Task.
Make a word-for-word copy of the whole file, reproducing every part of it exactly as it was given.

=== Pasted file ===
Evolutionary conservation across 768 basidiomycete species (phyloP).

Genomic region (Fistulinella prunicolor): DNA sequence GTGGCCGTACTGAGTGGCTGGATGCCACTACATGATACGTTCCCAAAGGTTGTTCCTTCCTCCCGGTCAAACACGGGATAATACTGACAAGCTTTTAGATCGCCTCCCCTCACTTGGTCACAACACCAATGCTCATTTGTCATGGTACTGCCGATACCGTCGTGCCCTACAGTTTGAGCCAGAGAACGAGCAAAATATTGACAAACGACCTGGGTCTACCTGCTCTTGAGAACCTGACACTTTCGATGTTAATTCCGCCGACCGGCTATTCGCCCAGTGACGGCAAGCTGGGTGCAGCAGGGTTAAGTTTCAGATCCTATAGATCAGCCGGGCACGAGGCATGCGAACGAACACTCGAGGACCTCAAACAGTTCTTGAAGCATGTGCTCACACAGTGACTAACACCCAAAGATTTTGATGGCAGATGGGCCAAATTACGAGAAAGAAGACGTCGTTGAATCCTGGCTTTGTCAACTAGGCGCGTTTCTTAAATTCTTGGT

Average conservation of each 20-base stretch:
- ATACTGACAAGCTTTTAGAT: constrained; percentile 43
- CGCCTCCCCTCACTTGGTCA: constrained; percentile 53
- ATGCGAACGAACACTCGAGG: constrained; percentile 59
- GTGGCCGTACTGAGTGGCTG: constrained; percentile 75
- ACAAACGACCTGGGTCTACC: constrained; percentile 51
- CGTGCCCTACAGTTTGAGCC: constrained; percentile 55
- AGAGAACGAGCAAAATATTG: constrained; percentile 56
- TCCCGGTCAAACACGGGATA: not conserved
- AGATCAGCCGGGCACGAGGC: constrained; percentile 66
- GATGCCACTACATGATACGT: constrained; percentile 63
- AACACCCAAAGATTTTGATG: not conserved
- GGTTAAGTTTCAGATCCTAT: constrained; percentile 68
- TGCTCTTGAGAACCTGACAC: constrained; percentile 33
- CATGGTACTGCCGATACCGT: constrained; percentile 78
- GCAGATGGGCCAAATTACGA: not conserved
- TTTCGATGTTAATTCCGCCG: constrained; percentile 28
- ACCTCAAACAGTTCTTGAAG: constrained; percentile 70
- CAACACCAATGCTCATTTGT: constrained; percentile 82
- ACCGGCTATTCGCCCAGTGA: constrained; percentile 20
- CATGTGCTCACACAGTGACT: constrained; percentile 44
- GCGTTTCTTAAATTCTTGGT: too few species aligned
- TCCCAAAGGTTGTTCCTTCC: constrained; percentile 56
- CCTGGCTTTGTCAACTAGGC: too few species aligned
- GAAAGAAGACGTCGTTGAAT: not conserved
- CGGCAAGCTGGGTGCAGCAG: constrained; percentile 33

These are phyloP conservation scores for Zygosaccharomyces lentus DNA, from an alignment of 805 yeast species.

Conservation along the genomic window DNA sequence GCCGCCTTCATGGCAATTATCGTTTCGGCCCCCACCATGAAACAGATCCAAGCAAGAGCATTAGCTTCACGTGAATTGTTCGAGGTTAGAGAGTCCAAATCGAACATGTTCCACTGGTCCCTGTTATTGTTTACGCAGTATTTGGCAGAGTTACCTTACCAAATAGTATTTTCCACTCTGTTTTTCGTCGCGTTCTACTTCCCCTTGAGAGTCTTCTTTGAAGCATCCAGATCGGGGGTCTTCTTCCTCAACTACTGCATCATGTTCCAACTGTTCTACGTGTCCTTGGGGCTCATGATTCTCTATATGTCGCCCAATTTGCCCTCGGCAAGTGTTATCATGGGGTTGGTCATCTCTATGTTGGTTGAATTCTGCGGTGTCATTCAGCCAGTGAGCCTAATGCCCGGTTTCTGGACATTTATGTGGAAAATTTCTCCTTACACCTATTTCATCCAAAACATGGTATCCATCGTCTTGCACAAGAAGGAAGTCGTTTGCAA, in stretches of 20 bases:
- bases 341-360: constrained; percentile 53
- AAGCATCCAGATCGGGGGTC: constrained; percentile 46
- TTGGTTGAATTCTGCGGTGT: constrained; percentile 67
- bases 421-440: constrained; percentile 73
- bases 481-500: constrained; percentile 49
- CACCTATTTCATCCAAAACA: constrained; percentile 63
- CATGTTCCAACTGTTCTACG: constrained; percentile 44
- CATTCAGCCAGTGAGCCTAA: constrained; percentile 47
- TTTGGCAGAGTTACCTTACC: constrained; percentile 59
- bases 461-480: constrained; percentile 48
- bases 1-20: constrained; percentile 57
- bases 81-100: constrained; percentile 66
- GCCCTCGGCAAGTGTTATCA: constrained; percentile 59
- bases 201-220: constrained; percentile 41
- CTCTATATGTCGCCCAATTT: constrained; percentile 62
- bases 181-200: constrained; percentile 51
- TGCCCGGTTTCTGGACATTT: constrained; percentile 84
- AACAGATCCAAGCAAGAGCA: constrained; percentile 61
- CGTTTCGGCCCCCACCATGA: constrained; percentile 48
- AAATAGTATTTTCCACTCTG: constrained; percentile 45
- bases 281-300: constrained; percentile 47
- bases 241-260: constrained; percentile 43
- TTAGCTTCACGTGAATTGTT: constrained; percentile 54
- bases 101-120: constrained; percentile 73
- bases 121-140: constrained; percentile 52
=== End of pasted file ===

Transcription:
Evolutionary conservation across 768 basidiomycete species (phyloP).

Genomic region (Fistulinella prunicolor): DNA sequence GTGGCCGTACTGAGTGGCTGGATGCCACTACATGATACGTTCCCAAAGGTTGTTCCTTCCTCCCGGTCAAACACGGGATAATACTGACAAGCTTTTAGATCGCCTCCCCTCACTTGGTCACAACACCAATGCTCATTTGTCATGGTACTGCCGATACCGTCGTGCCCTACAGTTTGAGCCAGAGAACGAGCAAAATATTGACAAACGACCTGGGTCTACCTGCTCTTGAGAACCTGACACTTTCGATGTTAATTCCGCCGACCGGCTATTCGCCCAGTGACGGCAAGCTGGGTGCAGCAGGGTTAAGTTTCAGATCCTATAGATCAGCCGGGCACGAGGCATGCGAACGAACACTCGAGGACCTCAAACAGTTCTTGAAGCATGTGCTCACACAGTGACTAACACCCAAAGATTTTGATGGCAGATGGGCCAAATTACGAGAAAGAAGACGTCGTTGAATCCTGGCTTTGTCAACTAGGCGCGTTTCTTAAATTCTTGGT

Average conservation of each 20-base stretch:
- ATACTGACAAGCTTTTAGAT: constrained; percentile 43
- CGCCTCCCCTCACTTGGTCA: constrained; percentile 53
- ATGCGAACGAACACTCGAGG: constrained; percentile 59
- GTGGCCGTACTGAGTGGCTG: constrained; percentile 75
- ACAAACGACCTGGGTCTACC: constrained; percentile 51
- CGTGCCCTACAGTTTGAGCC: constrained; percentile 55
- AGAGAACGAGCAAAATATTG: constrained; percentile 56
- TCCCGGTCAAACACGGGATA: not conserved
- AGATCAGCCGGGCACGAGGC: constrained; percentile 66
- GATGCCACTACATGATACGT: constrained; percentile 63
- AACACCCAAAGATTTTGATG: not conserved
- GGTTAAGTTTCAGATCCTAT: constrained; percentile 68
- TGCTCTTGAGAACCTGACAC: constrained; percentile 33
- CATGGTACTGCCGATACCGT: constrained; percentile 78
- GCAGATGGGCCAAATTACGA: not conserved
- TTTCGATGTTAATTCCGCCG: constrained; percentile 28
- ACCTCAAACAGTTCTTGAAG: constrained; percentile 70
- CAACACCAATGCTCATTTGT: constrained; percentile 82
- ACCGGCTATTCGCCCAGTGA: constrained; percentile 20
- CATGTGCTCACACAGTGACT: constrained; percentile 44
- GCGTTTCTTAAATTCTTGGT: too few species aligned
- TCCCAAAGGTTGTTCCTTCC: constrained; percentile 56
- CCTGGCTTTGTCAACTAGGC: too few species aligned
- GAAAGAAGACGTCGTTGAAT: not conserved
- CGGCAAGCTGGGTGCAGCAG: constrained; percentile 33

These are phyloP conservation scores for Zygosaccharomyces lentus DNA, from an alignment of 805 yeast species.

Conservation along the genomic window DNA sequence GCCGCCTTCATGGCAATTATCGTTTCGGCCCCCACCATGAAACAGATCCAAGCAAGAGCATTAGCTTCACGTGAATTGTTCGAGGTTAGAGAGTCCAAATCGAACATGTTCCACTGGTCCCTGTTATTGTTTACGCAGTATTTGGCAGAGTTACCTTACCAAATAGTATTTTCCACTCTGTTTTTCGTCGCGTTCTACTTCCCCTTGAGAGTCTTCTTTGAAGCATCCAGATCGGGGGTCTTCTTCCTCAACTACTGCATCATGTTCCAACTGTTCTACGTGTCCTTGGGGCTCATGATTCTCTATATGTCGCCCAATTTGCCCTCGGCAAGTGTTATCATGGGGTTGGTCATCTCTATGTTGGTTGAATTCTGCGGTGTCATTCAGCCAGTGAGCCTAATGCCCGGTTTCTGGACATTTATGTGGAAAATTTCTCCTTACACCTATTTCATCCAAAACATGGTATCCATCGTCTTGCACAAGAAGGAAGTCGTTTGCAA, in stretches of 20 bases:
- bases 341-360: constrained; percentile 53
- AAGCATCCAGATCGGGGGTC: constrained; percentile 46
- TTGGTTGAATTCTGCGGTGT: constrained; percentile 67
- bases 421-440: constrained; percentile 73
- bases 481-500: constrained; percentile 49
- CACCTATTTCATCCAAAACA: constrained; percentile 63
- CATGTTCCAACTGTTCTACG: constrained; percentile 44
- CATTCAGCCAGTGAGCCTAA: constrained; percentile 47
- TTTGGCAGAGTTACCTTACC: constrained; percentile 59
- bases 461-480: constrained; percentile 48
- bases 1-20: constrained; percentile 57
- bases 81-100: constrained; percentile 66
- GCCCTCGGCAAGTGTTATCA: constrained; percentile 59
- bases 201-220: constrained; percentile 41
- CTCTATATGTCGCCCAATTT: constrained; percentile 62
- bases 181-200: constrained; percentile 51
- TGCCCGGTTTCTGGACATTT: constrained; percentile 84
- AACAGATCCAAGCAAGAGCA: constrained; percentile 61
- CGTTTCGGCCCCCACCATGA: constrained; percentile 48
- AAATAGTATTTTCCACTCTG: constrained; percentile 45
- bases 281-300: constrained; percentile 47
- bases 241-260: constrained; percentile 43
- TTAGCTTCACGTGAATTGTT: constrained; percentile 54
- bases 101-120: constrained; percentile 73
- bases 121-140: constrained; percentile 52